Tue., July 3, 2:52 p.m. EDT
The full moon of July is usually called the hay moon. In Algonquian it is called the buck moon. Other names are thunder moon and mead moon. In Hindi it is known as guru purnima. Its Sinhala (Buddhist) name is esala. The full moon rises around sunset and sets around sunrise, the only night in the month when the moon is in the sky all night long. The rest of the month, the moon spends at least some time in the daytime sky.
Tue., July 10, 9:48 p.m. EDT
Last Quarter Moon
The last or third quarter moon rises around 12:20 a.m. and sets around 2:30 p.m. It is most easily seen just after sunrise in the southern sky.
Thu., July 19, 12:24 a.m. EDT
The moon is not visible on the date of new moon because it is too close to the sun, but can be seen low in the east as a narrow crescent a morning or two before, just before sunrise. It is visible low in the west an evening or two after new moon.
Thu., July 26, 4:56 a.m. EDT
First Quarter Moon
The first quarter moon rises around 1:15 p.m. and sets around midnight.
Tue., July 10, morning
Conjunction of Venus and Aldebaran
Venus will be in close conjunction with Aldebaran, with Jupiter nearby.
Thu., July 12, morning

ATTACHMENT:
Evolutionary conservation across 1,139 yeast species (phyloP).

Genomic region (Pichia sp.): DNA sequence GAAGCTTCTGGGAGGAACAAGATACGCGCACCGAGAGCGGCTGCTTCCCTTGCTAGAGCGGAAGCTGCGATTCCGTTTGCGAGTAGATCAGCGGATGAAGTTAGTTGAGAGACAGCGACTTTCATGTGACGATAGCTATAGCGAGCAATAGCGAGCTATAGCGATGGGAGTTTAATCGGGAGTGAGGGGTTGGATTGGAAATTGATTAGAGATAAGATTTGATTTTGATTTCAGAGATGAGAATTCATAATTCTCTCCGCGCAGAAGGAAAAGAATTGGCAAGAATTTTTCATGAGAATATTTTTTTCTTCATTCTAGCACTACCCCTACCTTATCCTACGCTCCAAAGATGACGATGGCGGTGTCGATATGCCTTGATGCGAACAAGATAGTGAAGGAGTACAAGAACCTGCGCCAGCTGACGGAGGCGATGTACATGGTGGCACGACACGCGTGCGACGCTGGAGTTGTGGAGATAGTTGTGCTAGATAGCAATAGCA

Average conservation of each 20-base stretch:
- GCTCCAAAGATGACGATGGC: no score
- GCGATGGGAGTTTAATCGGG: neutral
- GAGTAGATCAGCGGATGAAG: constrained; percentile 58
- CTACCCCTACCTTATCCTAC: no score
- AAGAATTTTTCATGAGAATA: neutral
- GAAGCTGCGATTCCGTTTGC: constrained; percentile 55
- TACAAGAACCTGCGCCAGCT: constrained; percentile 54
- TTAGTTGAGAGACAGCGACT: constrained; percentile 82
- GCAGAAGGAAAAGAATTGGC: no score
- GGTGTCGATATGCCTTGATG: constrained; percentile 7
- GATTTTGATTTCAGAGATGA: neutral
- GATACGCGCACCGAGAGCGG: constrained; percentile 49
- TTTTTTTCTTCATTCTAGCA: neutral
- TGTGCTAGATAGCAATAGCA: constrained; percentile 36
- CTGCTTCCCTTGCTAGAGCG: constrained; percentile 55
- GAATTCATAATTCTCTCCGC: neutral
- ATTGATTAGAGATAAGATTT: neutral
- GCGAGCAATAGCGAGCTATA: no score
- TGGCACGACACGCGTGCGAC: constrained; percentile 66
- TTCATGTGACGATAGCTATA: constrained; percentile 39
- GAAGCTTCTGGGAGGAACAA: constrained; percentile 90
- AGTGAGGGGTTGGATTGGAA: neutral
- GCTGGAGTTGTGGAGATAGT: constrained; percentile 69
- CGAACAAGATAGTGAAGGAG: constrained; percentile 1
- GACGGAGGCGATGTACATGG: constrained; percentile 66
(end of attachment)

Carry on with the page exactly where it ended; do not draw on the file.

Venus at maximum brilliance
Venus will be at its brightest for this morning apparition, magnitude –4.7.
Sat., July 14, 4:55 a.m.–5:18 a.m. EDT
Double satellite transit on Jupiter
Jupiter’s satellites Io and Europa move across the face of Jupiter at dawn for viewers on North America’s east coast. Io’s shadow is also in transit.
Sun., July 15, dawn
Jupiter, Venus and the moon
A triple conjunction frames the crescent moon with the two brightest planets, Venus and Jupiter.
The Moon will occult Jupiter as seen from Europe except British Isles and Scandinavia, N Africa, Middle East, Russia, N China, Japan, and Korea.
Fri., July 20, evening
Mercury and the moon
A close encounter between Mercury and the moon, best seen from the southern hemisphere, as in this view from Buenos Aires, Argentina.
Sat., July 21, 2:51 a.m.–5:05 a.m. PDT
Satellite action on Jupiter
Jupiter’s satellites Io and Europa cross the face of Jupiter, preceded by their shadows. Europa’s shadow is just leaving on the right as Io’s shadow enters on the left. Best seen from the west coast of North America.
Tue., July 24, evening
The Moon, two planets (Mars and Saturn), and the bright star Spica join in a quadruple conjunction.
Mercury is in the evening sky for the first half of July, best observed from the southern hemisphere.
Venus is now a morning “star,” low in the east at sunrise. It reaches greatest brilliancy on July 12.
Mars is shrinking rapidly in size and brightness, located in Virgo. Mars is high in the southwest at sunset and sets around midnight.
Jupiter is in the morning sky in Taurus. It is close to Venus all month.
Saturn continues to be a bright object in Virgo, setting around 12:30 a.m.
Uranus spends all month in the morning sky in the northwestern corner of the constellation Cetus, a rather strange place for a planet to be, since it is not one of the twelve zodiac constellations.
Neptune rises around 10:30 p.m. in Aquarius, and is visible the rest of the night.
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